Monday, October 1, 2007

Is technology the answer?

This week on Lincoln Avenue, my guest is Chris Mather, the Director of TechLift, a new project that provides support for developing hi-tech businesses in northeastern Ohio. Chris was in town for a kick-off event to introduce the project’s goals and services to local business people.

TechLift is one of several projects aimed at transforming this region from an area known for heavy industry, especially steel and auto manufacturing, into an area known for creative technical innovations. Chris hopes to accomplish that by mentoring business developers, helping them secure funding, and helping them connect with suppliers, staff, collaborators, and clients.

As Chris notes during the interview, many of the areas around the country that have successfully put technology at the center of their economies have been able to draw on the expertise and support of major research universities. Here in northeast Ohio, we bring a different legacy to technology development. While relatively few people in the region have college degrees, we have a long history of making both raw materials and machinery, and those are two of the five areas of focus for TechLift: advanced materials (meaning specialty metals, among other things) and electronics (including instruments and controls). Both of these are also areas of technology development that bring both specialized jobs for highly-trained professional staff and at least some jobs for more ordinary workers.

As with other projects focused on technology development, TechLift seems like a worthwhile project that will contribute to the region’s economic growth. Yet I think we should be wary of looking to technology as the savior for the Mahoning Valley. Can we develop new technology-based businesses in this area? Yes. Will such businesses provide jobs for the majority area workers who don’t have specialized training? No. Such companies will contribute to the local economy, and we should welcome them. But they are not, in and of themselves, enough for us to have a secure economic future. Too many area residents will still be left under- and unemployed, or working in fields that are steadily shrinking. These new businesses will help, but repairing the local economy will also require that more of our young people take education seriously and that we encourage the development of many kinds of businesses. We also have to work to ensure that the jobs created here pay well, have decent benefits and safe working conditions, and that the profits, as much as possible, feed back into this community.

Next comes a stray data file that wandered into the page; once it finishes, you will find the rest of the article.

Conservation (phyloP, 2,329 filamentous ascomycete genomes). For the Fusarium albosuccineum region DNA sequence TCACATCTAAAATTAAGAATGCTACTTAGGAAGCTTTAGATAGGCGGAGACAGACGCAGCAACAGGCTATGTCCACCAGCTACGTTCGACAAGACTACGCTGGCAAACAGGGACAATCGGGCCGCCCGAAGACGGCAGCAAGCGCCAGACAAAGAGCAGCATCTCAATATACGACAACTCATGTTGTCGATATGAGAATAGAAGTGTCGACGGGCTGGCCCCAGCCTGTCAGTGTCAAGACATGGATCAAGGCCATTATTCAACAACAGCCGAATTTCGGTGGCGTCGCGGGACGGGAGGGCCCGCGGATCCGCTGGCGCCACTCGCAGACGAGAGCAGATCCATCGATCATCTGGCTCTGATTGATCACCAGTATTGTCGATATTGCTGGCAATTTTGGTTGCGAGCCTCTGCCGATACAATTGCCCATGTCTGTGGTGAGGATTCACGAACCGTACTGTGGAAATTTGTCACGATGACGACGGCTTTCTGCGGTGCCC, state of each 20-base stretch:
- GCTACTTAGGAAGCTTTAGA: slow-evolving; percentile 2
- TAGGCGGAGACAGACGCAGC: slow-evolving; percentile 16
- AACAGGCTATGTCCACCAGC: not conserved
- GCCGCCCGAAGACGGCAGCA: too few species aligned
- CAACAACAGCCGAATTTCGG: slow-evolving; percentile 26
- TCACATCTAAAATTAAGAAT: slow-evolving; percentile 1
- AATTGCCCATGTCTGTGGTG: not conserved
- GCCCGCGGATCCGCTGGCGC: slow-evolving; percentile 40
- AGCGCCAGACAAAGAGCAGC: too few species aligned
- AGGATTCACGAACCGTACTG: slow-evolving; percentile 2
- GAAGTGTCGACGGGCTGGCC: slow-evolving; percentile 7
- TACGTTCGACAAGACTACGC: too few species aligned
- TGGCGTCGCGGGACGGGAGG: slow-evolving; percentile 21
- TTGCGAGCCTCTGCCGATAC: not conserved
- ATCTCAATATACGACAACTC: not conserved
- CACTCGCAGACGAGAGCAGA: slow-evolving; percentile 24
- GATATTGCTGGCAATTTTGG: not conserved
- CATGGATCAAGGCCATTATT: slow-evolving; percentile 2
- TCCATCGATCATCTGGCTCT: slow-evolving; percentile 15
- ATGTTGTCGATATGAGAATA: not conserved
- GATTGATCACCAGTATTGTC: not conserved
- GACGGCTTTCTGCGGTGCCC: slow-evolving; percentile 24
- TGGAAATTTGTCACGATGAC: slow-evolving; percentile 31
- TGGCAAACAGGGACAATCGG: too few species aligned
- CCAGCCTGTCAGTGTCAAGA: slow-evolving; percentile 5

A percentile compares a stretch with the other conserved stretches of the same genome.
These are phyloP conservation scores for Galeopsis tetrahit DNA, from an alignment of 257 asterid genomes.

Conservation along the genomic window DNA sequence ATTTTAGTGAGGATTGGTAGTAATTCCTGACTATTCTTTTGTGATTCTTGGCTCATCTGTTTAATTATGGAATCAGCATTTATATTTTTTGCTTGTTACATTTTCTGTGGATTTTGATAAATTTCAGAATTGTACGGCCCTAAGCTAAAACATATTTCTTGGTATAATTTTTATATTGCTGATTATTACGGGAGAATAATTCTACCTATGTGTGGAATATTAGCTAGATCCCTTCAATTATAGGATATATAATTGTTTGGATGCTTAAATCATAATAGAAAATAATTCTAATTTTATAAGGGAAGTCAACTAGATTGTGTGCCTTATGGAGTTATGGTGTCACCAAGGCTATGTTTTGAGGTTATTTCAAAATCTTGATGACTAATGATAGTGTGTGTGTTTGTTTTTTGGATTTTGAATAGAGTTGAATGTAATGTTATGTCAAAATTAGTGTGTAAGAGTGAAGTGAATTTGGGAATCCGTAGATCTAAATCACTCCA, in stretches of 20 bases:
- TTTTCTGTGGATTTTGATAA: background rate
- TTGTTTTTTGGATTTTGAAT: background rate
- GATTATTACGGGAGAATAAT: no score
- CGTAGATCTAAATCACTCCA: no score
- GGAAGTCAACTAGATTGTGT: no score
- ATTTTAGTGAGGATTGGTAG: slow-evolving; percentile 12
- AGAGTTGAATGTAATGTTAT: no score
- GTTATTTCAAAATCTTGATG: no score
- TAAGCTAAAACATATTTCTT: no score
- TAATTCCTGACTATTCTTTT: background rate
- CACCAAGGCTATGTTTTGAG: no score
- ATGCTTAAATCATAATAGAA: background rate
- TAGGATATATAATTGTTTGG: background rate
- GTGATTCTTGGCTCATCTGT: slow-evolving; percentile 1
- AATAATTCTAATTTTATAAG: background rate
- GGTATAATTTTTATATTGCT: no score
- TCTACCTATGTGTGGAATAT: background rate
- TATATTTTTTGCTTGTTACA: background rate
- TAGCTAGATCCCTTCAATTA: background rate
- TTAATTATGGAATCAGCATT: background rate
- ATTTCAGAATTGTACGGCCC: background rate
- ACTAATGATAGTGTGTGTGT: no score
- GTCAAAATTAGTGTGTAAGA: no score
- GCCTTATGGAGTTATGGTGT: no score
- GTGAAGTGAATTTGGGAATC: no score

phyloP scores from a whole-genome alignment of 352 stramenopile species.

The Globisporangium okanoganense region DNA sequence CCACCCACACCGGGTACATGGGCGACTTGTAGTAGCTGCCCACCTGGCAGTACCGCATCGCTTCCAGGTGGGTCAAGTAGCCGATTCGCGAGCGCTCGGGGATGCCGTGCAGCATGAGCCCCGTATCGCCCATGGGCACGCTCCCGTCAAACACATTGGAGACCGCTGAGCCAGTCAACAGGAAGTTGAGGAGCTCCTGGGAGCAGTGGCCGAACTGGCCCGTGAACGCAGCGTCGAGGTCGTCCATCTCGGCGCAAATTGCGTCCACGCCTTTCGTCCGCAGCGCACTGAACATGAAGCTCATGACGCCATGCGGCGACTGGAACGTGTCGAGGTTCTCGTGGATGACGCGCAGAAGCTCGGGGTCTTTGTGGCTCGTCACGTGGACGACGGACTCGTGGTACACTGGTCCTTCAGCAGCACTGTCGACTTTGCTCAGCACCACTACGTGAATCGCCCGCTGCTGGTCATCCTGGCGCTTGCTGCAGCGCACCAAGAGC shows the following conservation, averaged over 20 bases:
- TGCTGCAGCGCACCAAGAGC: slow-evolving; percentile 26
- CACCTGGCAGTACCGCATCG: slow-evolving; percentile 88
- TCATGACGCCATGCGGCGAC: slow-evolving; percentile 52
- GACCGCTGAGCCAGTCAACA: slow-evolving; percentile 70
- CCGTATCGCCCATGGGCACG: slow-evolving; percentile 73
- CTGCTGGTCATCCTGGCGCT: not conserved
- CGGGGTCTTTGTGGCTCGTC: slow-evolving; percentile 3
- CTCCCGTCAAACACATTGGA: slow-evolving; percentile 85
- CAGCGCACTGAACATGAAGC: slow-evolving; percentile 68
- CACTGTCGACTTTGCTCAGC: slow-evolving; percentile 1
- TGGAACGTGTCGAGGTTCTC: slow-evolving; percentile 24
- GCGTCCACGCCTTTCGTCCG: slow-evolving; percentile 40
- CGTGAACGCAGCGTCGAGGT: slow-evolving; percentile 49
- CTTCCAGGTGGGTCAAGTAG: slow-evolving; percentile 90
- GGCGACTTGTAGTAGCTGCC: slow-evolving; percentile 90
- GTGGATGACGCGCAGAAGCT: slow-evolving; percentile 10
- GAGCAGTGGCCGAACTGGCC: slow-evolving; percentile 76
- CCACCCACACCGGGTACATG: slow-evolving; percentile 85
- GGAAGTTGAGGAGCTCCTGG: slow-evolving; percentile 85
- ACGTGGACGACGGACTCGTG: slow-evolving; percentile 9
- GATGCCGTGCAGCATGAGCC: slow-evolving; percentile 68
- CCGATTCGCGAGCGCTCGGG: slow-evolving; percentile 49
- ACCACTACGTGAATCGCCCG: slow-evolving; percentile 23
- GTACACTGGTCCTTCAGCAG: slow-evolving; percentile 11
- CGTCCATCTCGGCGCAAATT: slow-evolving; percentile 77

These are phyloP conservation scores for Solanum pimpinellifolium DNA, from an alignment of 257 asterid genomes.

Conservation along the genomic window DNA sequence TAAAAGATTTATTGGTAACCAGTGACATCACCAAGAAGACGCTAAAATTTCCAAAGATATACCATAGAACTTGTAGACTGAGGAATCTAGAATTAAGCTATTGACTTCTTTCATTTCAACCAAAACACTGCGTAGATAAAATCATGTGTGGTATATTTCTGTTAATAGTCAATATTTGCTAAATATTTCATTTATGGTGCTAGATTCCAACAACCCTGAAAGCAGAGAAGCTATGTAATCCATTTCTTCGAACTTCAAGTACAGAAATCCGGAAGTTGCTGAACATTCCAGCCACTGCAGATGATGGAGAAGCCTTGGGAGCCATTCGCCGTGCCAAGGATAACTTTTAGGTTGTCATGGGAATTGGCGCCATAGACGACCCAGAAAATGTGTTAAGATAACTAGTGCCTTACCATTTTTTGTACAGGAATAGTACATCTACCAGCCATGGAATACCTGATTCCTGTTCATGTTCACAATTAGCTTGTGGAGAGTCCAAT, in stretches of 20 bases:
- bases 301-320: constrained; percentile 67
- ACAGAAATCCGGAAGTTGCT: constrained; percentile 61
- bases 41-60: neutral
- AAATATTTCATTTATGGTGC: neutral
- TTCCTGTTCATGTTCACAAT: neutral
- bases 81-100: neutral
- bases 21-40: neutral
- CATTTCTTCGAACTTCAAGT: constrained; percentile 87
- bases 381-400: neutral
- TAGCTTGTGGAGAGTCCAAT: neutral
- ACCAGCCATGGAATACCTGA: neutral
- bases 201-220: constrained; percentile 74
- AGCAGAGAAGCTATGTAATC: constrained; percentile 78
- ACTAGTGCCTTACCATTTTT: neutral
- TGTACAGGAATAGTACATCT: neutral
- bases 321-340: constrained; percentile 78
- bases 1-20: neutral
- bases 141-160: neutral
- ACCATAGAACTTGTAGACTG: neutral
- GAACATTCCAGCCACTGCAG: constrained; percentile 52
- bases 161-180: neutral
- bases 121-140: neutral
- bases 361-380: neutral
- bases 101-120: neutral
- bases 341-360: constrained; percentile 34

What do you think? Where do you see hope for the local economy and our community’s future?

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